Some 2500 people turned up to the Auckland City Mission Christmas lunch, making it the largest the organisation has hosted.
Auckland City Missioner Diane Robertson said they'd expected about 1800 people at the Viaduct Events Centre on Sunday but had prepared for a few hundred more, just in case.
However, with close to 1000 extra people, Ms Robertson said food was rationed very carefully to make sure everyone got a meal.
Ten extra tables were set up inside the venue and take-out boxes were handed out.
Volunteers spent Christmas Eve preparing 200kg of vegetables, 250kg of ham and chicken and buckets of fruit salad and jelly for the feast.
Before the doors opened at 11.30am, some 200 people were queuing outside the centre.
Ms Robertson said many who attend are elderly people looking for company on Christmas Day.
She said the mission had also been overwhelmed by people wanting food parcels in the run-up to Christmas.
Hundreds at Christchurch lunch
In Christchurch, about 650 people turned up for the City Mission's annual lunch, held this year in a marquee at Christchurch East School.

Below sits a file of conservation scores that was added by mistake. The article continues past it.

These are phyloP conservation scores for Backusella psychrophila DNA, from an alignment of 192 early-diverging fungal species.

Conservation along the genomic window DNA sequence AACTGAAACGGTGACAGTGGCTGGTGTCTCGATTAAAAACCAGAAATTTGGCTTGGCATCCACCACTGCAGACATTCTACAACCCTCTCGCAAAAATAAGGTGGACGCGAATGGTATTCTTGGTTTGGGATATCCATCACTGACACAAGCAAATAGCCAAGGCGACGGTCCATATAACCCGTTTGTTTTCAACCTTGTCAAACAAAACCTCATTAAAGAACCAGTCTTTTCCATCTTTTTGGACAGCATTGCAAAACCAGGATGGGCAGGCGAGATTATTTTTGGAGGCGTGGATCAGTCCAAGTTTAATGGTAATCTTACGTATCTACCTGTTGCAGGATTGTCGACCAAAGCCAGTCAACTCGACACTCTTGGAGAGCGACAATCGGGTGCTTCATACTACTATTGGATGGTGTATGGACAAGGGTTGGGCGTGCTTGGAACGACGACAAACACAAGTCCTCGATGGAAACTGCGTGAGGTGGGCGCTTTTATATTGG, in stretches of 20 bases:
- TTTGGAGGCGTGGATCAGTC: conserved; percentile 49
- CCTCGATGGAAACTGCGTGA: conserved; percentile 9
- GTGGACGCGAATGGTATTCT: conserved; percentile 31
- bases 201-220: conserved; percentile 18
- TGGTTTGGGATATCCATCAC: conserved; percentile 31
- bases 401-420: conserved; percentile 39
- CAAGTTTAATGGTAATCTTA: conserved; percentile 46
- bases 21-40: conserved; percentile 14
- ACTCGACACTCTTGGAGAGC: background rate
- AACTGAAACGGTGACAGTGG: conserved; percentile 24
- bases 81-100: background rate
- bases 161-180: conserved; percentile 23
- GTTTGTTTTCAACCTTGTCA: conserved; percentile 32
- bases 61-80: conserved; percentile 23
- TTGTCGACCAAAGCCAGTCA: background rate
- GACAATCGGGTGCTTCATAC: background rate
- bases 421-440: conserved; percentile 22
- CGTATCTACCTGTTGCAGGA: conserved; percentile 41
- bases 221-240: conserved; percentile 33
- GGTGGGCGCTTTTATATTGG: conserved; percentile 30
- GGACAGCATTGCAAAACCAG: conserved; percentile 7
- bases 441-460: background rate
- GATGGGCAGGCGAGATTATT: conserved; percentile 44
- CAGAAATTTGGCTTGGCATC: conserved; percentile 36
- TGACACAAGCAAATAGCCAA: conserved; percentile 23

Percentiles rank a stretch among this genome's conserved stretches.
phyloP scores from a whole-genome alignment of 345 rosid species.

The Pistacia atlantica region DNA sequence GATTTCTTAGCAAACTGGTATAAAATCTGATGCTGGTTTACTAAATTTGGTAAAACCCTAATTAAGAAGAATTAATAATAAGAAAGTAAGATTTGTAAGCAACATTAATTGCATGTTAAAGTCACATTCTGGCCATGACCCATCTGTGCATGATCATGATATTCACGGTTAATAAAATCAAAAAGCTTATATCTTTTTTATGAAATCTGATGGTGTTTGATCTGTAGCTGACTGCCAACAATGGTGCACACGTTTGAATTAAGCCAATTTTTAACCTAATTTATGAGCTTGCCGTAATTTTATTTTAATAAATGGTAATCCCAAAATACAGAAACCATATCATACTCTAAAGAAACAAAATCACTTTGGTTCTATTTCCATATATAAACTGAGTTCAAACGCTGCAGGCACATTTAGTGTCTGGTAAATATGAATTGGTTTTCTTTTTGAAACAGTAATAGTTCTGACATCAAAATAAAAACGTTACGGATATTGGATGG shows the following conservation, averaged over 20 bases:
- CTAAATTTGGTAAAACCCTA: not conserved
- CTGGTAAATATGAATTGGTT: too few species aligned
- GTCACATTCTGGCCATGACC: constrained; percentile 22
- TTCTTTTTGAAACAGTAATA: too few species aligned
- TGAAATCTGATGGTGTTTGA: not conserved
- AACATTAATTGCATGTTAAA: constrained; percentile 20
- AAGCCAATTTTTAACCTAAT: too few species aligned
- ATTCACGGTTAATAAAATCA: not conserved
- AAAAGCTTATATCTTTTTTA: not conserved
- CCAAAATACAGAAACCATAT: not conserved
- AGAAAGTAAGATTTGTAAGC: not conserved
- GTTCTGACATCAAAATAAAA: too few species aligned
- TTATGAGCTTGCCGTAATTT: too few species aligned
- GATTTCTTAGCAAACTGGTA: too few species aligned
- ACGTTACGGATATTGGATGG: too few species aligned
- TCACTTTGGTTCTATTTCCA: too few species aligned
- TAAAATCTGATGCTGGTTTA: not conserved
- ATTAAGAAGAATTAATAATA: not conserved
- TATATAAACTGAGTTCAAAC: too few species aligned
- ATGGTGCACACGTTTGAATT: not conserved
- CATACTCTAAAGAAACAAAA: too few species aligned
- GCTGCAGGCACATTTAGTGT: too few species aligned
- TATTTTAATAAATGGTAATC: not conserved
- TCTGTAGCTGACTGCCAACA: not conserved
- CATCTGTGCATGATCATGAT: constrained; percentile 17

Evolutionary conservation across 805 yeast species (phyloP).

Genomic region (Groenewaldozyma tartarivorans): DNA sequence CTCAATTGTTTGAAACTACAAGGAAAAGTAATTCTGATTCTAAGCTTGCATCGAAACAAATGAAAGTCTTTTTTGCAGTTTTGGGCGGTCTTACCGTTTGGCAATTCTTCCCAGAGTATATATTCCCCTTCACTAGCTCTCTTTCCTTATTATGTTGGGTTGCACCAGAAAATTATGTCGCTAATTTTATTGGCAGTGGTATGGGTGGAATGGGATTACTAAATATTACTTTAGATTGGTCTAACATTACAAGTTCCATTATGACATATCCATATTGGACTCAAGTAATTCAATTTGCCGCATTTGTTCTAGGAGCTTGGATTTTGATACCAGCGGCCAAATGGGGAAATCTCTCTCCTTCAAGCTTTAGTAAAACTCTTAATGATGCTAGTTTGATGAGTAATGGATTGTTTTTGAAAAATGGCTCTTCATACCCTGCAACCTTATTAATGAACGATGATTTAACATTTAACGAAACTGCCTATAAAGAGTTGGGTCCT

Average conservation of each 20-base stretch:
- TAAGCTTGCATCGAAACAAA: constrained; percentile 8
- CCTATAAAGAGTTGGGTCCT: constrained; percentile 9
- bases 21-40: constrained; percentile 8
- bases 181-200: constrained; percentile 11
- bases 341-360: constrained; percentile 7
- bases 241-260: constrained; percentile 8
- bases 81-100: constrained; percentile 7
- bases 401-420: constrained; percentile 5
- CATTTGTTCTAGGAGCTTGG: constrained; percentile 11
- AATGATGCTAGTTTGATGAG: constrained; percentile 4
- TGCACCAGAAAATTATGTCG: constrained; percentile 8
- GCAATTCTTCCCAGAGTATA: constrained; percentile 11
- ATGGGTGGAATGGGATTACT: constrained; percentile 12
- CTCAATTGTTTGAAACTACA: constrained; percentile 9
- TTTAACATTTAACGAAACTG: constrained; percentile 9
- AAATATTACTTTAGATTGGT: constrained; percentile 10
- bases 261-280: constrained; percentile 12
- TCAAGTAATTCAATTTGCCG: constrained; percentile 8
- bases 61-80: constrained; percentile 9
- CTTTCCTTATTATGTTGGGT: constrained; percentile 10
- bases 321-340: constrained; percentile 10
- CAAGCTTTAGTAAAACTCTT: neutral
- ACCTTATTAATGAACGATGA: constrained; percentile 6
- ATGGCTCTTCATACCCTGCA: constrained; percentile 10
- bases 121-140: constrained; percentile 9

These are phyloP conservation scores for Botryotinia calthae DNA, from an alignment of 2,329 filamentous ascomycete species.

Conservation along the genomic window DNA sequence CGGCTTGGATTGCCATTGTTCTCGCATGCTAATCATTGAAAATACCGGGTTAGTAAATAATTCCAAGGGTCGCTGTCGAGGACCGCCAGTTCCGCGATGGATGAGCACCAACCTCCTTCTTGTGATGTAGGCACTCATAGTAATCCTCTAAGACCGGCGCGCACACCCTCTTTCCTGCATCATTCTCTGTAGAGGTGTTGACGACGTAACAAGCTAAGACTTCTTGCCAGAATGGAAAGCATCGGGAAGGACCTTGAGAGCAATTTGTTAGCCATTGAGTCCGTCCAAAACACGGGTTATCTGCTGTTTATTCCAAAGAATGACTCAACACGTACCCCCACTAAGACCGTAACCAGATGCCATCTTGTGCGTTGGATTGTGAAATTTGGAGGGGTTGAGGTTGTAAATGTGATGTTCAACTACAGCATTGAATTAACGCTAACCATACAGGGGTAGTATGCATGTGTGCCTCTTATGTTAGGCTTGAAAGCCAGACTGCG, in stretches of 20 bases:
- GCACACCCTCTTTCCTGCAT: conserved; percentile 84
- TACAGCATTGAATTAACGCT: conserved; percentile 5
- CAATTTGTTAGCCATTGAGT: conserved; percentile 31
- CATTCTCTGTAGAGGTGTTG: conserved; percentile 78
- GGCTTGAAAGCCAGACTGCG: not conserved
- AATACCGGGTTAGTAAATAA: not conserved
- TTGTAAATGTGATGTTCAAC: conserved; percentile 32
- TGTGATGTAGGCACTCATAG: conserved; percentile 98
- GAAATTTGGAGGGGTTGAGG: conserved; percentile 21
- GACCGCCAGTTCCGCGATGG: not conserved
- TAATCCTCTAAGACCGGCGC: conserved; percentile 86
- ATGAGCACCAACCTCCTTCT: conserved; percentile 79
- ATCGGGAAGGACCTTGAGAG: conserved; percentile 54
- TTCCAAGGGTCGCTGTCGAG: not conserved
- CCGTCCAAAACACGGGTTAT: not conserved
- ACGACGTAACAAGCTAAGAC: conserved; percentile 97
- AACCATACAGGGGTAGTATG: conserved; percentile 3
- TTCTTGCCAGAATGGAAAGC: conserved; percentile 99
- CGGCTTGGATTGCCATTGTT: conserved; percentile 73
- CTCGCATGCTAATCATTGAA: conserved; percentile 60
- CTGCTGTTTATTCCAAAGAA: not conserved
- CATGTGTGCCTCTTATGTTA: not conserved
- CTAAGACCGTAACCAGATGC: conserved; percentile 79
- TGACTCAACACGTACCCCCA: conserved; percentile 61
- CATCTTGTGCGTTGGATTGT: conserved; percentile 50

City Missioner Michael Gorman said he hoped the celebration will bring some peace to the many people stressed by this year's quakes.
The mission's doors were closed after the first of a new series of strong earthquakes that shook the region on Friday, but the organisation received donations of a large amount of food for the annual meal.
Meals, hampers for Wellingtonians
In the capital, the Salvation Army hosted a ticket-only lunch for about 120 people who would otherwise be on their own.
Spokesperson Peter Christensen said the meal is their way of spreading the Christmas message.
He said the Salvation Army has also distributed food parcels and vouchers to families struggling to make ends meet.
The Wellington Mission said many of the families who received its Christmas hampers this year have been budgeting clients who are trying to get out of debt but cannot then afford even some basics.
More than 1000 food hampers went out, along with toiletries and toys.
In the lead-up to Christmas, Hurricanes rugby players and Pulse netballers delivered 105 Christmas hampers in the greater Wellington area.
Wellington City Mission chief executive Michelle Branney said people are making a positive effort to pay off debts.
"It seems to be that if you pay your bills you don't have enough for food but if you feed your family ... then you get into arrears with your bills."
The mission received more than 5000 donated toys for Christmas.
Meanwhile, the Salvation Army said its Wishing Tree annual appeal has raised more than $22,000 so far this year, slightly more than last year.